Adventures in telework at GSA and USAID


A month-long stretch where an entire office must work elsewhere is one strategy to encourage a more mobile workforce, said Steve Kempf, commissioner of the General Services Administration's Federal Acquisition Service.

Kempf spoke March 15 on a panel at a Washington, D.C., event about the federal government's plans for a mobile workforce co-hosted by federal information technology groups AFFIRM and GITEC.

He said that GSA's Office of Strategy Management is currently undergoing a 30-day "telework wave" where its employees aren't supposed to be in their offices, but instead at home or in other GSA buildings. "They're having to learn different patterns of behavior, different patterns of communication," Kempf said.

He noted that "anybody can do this for a week and not change anything, but when you have to work differently for an entire month, you're going to have to learn some different behaviors and different cultures and different ways of operating."

Kempf also emphasized the role of leadership. When FAS was preparing new office space, Kempf told the designers that he did not need his own office anymore. Later, one of his direct reports asked for her own office, but withdrew her request when she found out she was the only one to do so.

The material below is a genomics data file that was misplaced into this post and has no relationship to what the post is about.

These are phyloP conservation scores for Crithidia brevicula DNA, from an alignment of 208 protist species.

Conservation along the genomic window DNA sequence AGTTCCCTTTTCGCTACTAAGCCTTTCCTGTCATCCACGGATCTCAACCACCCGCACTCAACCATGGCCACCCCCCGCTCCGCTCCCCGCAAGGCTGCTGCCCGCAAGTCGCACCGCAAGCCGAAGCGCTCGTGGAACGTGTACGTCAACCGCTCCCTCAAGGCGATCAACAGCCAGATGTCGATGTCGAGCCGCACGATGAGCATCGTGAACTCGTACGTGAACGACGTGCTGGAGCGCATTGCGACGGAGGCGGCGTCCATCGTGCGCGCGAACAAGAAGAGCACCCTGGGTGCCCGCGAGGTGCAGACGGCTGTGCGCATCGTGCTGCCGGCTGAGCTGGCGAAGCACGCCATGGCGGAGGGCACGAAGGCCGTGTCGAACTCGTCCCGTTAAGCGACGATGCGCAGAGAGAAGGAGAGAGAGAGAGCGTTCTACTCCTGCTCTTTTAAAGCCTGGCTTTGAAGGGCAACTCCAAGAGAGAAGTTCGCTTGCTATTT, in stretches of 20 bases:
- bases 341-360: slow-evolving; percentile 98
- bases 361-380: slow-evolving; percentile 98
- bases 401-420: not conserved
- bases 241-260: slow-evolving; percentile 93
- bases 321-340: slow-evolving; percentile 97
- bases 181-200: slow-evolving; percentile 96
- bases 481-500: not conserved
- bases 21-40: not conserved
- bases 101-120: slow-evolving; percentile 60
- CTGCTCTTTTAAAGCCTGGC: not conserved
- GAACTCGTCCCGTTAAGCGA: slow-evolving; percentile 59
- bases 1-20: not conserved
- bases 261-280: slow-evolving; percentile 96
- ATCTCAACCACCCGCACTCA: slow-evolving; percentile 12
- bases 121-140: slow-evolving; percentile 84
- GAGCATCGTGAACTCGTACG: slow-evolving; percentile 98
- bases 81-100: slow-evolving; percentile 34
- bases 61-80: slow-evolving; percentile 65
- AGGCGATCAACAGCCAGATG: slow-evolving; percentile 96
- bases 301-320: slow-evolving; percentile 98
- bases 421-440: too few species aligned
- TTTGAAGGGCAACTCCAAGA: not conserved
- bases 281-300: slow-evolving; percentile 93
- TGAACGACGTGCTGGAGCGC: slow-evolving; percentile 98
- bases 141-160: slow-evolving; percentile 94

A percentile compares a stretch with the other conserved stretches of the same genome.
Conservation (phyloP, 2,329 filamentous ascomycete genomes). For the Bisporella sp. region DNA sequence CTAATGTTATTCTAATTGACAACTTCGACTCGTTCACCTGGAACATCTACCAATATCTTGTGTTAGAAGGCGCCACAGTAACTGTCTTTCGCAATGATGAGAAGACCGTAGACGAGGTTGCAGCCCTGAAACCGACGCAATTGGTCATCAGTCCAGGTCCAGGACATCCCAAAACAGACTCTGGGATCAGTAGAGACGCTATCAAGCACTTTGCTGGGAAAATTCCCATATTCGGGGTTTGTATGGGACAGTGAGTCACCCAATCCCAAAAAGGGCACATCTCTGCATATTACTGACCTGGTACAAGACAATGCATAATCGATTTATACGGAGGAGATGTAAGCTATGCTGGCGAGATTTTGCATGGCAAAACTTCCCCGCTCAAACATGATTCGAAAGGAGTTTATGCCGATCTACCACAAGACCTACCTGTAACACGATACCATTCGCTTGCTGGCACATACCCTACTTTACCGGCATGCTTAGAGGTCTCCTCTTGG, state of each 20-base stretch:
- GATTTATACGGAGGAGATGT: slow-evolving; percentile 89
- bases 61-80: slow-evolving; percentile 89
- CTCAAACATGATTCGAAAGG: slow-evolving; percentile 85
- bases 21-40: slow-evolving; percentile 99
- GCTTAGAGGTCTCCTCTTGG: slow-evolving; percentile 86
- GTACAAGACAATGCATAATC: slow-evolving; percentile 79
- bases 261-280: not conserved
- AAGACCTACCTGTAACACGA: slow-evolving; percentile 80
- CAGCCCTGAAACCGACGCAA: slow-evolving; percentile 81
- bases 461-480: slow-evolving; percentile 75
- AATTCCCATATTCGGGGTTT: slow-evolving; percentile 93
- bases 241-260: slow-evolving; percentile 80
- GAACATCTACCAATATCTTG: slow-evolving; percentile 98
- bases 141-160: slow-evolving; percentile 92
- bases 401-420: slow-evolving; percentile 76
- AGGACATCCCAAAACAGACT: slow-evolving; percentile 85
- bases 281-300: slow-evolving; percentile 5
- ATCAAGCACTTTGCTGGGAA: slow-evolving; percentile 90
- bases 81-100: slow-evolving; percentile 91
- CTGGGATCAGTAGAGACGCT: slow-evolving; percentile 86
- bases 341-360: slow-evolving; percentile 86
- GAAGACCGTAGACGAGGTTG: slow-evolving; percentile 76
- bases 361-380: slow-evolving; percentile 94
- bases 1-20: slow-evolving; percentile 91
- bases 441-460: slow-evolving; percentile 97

Also at the March 15 event was Sean Carroll, chief operating officer at the U.S. Agency for International Development, who said that his aggressive approach to mobility has included mandatory telework training.

In his experience, managers have been more reluctant than supervised employees to embrace telework, he said. To managers who worry about telework's effect on productivity, he has stressed that telework in fact makes some employees more productive and should be seen as a productivity tool, not a perk.

He also advised that management be sensitive to generational differences and realize that older employees may resist changes while, for younger employees, change often can't come fast enough. For example, when USAID decided to transfer its email to Gmail, it let workers who were comfortable transition right away while gradually bringing other employees along.

But while he said he's sensitive to employees' diverse preferences and styles, he does not let them opt out of new technology altogether. When older employees say that new technology is not for them, or that they think of themselves as Luddites, he replies that "today, that's like saying you're illiterate."

Carroll and Kempf, among others on the panels, agreed that costs were driving the government toward mobility, especially considering how expensive real estate can be. Space can go largely unused when agencies, like USAID, have many employees in the field. Carroll noted, "I've never walked through an office at USAID at any time of the day, any day of the week, and seen it even half full--never."

For more:
- go to the AFFIRM event webpage

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